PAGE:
Taking Stock

No, this isn’t a post about shoplifting, even though that’s a topical “sport” that attracts more practitioners at this time of year. I guess they missed the point in the “goodwill to ALL men” phrase that applies to shopkeepers as well as the rest of us. Anyway, shops are heavy things, and lifting one might cause a hernia.

This blog has been running since November 21st, so I thought it was about time that I took stock and considered where it was going.

I have usually managed to post something new every day, but yesterday I was too busy. Blow me down, the number of visits doubled. I really must make an effort to not write more often! 🙂

Despite humid conditions yesterday, the sun managed to appear for lengthy periods and a welcoming draught of rain passed through in the late afternoon. There was a neighbour who needed some help with a project. Then a pleasant hour was spent leaning on a fence “jaw-boning” with other neighbours and looking across our nice leafy part of the suburb, being serenaded by a tui sitting atop the tallest tree in my garden. I suspect the tui was telling me to stay over at the neighbour’s and leave my garden to him. He and his wife were a bit grumpy when I disturbed them shredding a flax bush on Saturday. Tui don’t seem to fear humans and will quite happily fly noisily past your head if disturbed – the bird equivalent of road rage?

Another pleasant hour was spent catching up with a friend over an ale, listening to the birds singing away in the garden. Later the birds patiently queued up for a cooling dip in the bird bath – well the smaller ones did the queueing, while the bigger ones like blackbirds simply dropped straight in with a splash. SHIP rules – Size Has Its Privileges.

A couple of hours in the workshop drilling holes in things was next on the agenda. Another project nearing completion.

A bit of gossiping on the phone. A toothsome repast to be dealt to. Dishes to be scrubbed, some radio to be listened to – “Sounds Historical” on National Radio. It’s one of the few programmes that the dweebs managing National Radio haven’t managed to “dumb down” as part of the current revamp. I suspect that the assorted dispsticks, dorks and dingbats that are responsible for the new “format” don’t actually listen to the station on Sundays. The first-rate morning show with Chris Laidlaw and Jim Sullivan’s historical programme have survived intact. But I bet they flinch every time a shadow passes over them in the studio just in case it’s the grim reaper from the management team popping in “for a wee chat.”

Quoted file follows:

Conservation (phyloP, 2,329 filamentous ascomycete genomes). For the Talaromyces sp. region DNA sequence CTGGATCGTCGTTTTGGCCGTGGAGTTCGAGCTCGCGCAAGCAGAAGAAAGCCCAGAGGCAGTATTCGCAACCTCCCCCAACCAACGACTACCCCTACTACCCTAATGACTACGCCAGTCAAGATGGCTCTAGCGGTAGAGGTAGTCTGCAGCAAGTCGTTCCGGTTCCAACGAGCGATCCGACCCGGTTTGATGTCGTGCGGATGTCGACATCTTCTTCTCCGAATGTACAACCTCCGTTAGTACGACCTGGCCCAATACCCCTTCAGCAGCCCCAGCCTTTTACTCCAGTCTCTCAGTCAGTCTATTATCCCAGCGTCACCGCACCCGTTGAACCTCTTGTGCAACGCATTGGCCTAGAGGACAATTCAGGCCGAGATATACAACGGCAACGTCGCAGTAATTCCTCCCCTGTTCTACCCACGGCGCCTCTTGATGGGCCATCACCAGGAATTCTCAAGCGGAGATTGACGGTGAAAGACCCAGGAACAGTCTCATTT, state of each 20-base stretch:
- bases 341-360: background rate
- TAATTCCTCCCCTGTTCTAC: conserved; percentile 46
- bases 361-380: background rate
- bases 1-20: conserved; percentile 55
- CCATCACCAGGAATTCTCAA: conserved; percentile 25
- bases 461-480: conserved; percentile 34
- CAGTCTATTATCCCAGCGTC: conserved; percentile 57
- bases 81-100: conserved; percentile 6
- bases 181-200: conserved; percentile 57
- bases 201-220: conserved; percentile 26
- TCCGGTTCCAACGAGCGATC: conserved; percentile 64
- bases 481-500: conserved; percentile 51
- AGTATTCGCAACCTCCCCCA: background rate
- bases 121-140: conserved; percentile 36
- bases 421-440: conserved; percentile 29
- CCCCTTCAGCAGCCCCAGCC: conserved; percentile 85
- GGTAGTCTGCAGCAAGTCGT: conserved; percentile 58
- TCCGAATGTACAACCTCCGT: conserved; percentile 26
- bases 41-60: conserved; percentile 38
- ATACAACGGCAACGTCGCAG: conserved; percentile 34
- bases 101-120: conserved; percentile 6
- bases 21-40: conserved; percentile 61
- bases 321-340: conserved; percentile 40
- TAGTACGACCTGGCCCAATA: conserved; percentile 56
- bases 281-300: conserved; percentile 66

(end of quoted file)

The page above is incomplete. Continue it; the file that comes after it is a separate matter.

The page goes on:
I sometimes wonder if National Radio’s management are lacing the tea in the “caf” with grumpy pills the way “Moaning Report” and “Checkpoint” have headed down the gurgler in recent months. The tendency toward aggressive interviews and pushing a point of view despite the interviewee’s best attempts to get a word in seems to be the order of the day. This technique may suit those listeners with a short attention span, but is a stark contrast to the other presenters who provide a steady diet of “brain food” in the form of thoughtful interviews, interesting snippets, and panel discussions with people who actually have something useful to say.

But back to the blog. I’ve had a surprising amount of feedback on the blog – mostly about what people don’t like which is a surprisingly good result. Kiwis, like many people, usually vote with their feet when they don’t like something – its unusual for them to take the time to constructively criticise something. Perhaps we don’t like to run the risk of hurting someone.

“That’s NOT a blog.” “Sometimes the articles are too long to read.” “No pictures.” “Too many different topics.” “Sometimes I can’t work out what you are on about without reading the whole thing, and my time is sometimes limited.”

Hmmm. Food for thought there. Watch for a new page called “Site Guide” or somesuch which will give you an overview of how this blog works. Just as blogging was new to me when I started this malarkey, I suspect it is also new to some of the readers. There are shortcuts and most items have a precis – finding them may be the challenge.

As to the comments about what people like – well I won’t mention them here, but the feedback has been appreciated.

To mention the good stuff would be too much like blowing my own trumpet and, in my case, I’d probably get it wrong and suck when I should blow, and end up with a trumpet in me throat. Then you’d have to put up with me “parping on” instead of harping on.

Leave a Reply